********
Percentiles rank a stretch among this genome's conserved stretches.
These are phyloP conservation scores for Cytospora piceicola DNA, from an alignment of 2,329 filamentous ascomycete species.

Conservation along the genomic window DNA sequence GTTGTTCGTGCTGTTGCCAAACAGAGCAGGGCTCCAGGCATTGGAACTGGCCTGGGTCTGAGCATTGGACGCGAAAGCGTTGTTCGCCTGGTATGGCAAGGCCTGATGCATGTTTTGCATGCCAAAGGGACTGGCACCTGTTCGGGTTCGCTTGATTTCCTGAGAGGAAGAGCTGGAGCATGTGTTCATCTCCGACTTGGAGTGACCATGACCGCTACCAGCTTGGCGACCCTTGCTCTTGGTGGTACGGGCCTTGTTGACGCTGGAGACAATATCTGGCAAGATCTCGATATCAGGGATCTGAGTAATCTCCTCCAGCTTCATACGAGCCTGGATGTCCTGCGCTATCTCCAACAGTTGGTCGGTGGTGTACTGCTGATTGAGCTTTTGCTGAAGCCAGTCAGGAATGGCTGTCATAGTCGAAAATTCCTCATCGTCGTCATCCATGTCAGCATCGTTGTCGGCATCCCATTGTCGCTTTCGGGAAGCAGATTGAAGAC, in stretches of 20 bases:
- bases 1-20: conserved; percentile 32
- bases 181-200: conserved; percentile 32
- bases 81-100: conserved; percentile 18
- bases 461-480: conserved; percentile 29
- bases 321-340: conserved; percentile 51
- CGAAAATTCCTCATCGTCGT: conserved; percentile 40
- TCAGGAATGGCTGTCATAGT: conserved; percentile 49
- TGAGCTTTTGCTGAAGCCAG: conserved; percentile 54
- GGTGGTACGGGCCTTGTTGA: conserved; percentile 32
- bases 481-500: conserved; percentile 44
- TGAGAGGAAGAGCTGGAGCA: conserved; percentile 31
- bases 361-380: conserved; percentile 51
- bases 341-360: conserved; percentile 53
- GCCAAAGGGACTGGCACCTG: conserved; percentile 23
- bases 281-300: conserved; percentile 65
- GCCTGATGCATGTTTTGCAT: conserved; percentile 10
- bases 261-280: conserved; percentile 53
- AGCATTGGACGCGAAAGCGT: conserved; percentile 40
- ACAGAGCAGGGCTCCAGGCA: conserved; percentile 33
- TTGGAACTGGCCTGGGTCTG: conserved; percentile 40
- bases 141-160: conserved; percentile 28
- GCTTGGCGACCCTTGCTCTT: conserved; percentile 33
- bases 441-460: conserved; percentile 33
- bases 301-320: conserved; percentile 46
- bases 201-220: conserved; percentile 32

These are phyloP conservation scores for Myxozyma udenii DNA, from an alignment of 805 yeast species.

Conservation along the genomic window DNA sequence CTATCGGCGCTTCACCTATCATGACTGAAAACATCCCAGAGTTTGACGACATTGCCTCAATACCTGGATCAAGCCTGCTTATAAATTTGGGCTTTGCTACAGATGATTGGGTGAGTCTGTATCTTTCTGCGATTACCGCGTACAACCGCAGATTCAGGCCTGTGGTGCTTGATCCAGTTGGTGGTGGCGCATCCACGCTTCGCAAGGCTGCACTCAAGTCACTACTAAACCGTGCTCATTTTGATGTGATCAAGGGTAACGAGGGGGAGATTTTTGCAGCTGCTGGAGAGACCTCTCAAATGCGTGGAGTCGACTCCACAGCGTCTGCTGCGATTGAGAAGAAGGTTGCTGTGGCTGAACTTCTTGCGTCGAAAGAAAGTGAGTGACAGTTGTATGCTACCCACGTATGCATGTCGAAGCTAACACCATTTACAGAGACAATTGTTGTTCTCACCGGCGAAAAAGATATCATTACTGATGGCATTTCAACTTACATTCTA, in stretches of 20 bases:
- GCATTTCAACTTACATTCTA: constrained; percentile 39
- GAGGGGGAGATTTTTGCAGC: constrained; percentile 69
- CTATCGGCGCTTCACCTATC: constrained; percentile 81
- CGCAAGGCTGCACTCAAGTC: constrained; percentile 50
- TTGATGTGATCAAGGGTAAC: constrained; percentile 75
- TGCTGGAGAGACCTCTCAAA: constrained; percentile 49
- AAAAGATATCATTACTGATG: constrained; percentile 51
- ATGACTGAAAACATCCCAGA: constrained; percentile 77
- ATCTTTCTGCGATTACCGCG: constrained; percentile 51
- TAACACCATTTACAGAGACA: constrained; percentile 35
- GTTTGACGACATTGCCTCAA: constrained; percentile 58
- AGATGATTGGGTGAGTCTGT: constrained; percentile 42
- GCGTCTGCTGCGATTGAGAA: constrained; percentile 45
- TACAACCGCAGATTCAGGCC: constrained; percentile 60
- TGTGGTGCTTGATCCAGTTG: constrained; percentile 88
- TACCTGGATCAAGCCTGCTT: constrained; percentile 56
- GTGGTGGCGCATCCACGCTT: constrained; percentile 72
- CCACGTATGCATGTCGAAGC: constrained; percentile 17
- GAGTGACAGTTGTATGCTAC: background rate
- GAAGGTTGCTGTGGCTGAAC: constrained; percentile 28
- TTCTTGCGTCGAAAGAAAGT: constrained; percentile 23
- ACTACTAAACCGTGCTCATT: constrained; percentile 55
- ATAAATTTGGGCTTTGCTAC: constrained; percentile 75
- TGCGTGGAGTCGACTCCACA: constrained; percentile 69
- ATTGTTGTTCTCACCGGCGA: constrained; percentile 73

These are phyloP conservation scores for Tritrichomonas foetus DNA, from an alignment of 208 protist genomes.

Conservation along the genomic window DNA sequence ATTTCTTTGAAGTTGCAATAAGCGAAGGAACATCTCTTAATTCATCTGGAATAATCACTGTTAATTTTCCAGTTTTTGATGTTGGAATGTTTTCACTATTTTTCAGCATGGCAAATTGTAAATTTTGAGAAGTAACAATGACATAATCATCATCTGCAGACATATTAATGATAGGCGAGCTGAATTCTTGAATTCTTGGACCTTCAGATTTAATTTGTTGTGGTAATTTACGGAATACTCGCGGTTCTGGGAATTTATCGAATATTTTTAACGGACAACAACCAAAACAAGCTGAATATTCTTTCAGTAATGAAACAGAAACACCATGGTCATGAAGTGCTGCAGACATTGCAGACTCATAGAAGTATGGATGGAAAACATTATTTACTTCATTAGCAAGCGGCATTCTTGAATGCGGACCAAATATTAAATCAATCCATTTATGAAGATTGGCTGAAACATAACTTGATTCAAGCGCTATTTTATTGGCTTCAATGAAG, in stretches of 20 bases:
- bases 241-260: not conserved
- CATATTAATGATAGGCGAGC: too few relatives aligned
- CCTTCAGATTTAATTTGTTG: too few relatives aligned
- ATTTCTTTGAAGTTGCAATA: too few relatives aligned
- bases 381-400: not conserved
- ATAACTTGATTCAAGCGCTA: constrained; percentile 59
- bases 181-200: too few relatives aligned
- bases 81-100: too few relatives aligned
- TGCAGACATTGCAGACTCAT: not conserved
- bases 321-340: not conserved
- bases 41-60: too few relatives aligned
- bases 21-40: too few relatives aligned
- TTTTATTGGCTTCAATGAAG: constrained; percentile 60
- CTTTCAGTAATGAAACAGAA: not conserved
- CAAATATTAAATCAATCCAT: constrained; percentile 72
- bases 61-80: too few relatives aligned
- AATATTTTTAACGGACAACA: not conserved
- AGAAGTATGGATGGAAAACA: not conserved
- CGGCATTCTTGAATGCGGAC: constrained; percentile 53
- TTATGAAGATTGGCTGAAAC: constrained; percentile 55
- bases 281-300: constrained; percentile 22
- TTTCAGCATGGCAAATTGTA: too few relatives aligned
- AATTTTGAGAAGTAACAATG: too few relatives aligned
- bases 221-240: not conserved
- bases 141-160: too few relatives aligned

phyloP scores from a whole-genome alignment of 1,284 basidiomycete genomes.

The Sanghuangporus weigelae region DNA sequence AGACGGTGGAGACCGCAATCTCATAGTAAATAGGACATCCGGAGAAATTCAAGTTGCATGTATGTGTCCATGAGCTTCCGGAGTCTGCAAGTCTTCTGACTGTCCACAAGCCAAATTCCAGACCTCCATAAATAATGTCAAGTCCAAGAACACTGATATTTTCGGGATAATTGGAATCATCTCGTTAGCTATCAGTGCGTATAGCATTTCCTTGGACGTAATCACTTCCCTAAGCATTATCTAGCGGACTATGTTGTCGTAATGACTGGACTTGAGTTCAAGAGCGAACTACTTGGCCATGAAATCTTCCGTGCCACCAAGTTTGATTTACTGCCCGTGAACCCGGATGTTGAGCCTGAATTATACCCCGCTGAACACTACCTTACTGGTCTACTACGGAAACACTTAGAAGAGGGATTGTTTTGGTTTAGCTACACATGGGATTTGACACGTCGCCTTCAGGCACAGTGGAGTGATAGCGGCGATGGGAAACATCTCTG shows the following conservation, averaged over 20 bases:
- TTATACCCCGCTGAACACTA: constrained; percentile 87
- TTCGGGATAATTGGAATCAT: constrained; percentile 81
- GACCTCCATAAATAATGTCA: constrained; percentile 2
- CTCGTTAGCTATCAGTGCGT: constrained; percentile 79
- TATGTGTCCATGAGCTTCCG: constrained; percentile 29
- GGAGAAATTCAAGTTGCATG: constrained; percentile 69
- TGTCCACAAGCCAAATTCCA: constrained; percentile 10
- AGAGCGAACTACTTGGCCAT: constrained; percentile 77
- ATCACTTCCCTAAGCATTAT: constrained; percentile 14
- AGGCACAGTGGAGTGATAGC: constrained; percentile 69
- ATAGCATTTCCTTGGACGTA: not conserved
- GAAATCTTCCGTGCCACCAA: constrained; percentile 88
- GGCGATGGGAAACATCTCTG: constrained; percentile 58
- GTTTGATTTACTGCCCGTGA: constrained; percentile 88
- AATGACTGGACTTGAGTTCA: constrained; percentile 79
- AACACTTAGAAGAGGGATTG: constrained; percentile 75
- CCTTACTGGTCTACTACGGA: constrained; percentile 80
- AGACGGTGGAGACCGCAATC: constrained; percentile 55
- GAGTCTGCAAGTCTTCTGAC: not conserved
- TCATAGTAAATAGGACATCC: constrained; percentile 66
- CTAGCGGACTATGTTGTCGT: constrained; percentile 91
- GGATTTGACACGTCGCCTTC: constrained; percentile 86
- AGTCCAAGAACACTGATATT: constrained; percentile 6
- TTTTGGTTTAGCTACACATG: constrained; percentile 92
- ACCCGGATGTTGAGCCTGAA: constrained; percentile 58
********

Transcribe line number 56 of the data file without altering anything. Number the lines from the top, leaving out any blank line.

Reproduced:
These are phyloP conservation scores for Tritrichomonas foetus DNA, from an alignment of 208 protist genomes.